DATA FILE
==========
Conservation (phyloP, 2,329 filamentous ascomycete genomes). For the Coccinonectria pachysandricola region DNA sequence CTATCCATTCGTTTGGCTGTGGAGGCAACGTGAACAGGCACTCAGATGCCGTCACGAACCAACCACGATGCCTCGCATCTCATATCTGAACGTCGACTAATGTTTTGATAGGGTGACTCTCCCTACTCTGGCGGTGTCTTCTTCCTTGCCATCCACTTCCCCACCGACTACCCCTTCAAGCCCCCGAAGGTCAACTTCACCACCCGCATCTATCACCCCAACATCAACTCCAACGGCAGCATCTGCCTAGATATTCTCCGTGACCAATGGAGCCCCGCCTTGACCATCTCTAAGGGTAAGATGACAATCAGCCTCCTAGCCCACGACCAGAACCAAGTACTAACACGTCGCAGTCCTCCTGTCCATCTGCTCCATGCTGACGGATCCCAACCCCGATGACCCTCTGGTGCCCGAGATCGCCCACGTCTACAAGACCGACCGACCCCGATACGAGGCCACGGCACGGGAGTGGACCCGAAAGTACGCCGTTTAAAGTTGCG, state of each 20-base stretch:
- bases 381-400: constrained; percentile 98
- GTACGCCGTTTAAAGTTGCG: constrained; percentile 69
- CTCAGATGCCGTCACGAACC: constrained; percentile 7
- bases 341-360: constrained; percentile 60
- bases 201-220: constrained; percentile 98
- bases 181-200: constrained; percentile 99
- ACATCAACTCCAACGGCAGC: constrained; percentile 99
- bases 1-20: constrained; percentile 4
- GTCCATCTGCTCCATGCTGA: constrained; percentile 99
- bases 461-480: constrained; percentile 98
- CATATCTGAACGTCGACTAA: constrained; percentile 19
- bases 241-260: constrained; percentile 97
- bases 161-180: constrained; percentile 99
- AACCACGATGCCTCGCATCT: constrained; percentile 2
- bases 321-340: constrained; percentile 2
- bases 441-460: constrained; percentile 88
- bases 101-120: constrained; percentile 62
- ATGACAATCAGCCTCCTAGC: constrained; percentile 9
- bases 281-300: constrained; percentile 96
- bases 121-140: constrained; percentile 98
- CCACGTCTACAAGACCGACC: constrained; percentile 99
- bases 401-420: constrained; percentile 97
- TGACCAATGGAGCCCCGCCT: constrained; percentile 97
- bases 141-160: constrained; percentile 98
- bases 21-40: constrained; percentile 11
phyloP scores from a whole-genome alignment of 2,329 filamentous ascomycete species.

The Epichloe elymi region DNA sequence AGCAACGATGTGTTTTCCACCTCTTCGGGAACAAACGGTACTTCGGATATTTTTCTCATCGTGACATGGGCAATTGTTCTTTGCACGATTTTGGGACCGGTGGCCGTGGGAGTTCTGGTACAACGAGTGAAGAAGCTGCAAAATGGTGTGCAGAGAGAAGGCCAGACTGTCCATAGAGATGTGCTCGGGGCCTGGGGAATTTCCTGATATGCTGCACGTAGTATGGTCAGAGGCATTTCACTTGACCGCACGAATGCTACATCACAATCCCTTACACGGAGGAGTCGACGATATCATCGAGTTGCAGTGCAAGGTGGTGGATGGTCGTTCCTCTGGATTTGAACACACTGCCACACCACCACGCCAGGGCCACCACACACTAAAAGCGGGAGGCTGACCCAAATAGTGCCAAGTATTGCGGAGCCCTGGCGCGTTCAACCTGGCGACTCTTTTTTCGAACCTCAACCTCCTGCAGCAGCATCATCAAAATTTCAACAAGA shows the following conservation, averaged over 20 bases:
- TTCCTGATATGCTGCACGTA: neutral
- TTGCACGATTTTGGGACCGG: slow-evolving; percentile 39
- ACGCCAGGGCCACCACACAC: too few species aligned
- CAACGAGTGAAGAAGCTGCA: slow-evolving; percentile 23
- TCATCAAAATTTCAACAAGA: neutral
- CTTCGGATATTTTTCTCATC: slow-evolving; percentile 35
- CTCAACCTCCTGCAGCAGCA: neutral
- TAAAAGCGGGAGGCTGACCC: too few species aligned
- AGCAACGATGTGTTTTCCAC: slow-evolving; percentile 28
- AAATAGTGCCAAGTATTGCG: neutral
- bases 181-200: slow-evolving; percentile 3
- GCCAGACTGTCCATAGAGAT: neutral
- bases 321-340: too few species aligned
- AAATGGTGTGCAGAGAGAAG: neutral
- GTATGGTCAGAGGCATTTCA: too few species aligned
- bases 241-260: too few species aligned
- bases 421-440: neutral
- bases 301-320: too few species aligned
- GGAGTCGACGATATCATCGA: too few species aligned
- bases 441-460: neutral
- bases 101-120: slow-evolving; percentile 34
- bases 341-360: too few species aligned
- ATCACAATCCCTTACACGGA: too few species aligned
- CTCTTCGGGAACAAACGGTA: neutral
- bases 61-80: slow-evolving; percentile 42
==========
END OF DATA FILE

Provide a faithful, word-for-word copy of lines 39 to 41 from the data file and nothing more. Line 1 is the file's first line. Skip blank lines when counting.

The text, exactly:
- bases 181-200: slow-evolving; percentile 3
- GCCAGACTGTCCATAGAGAT: neutral
- bases 321-340: too few species aligned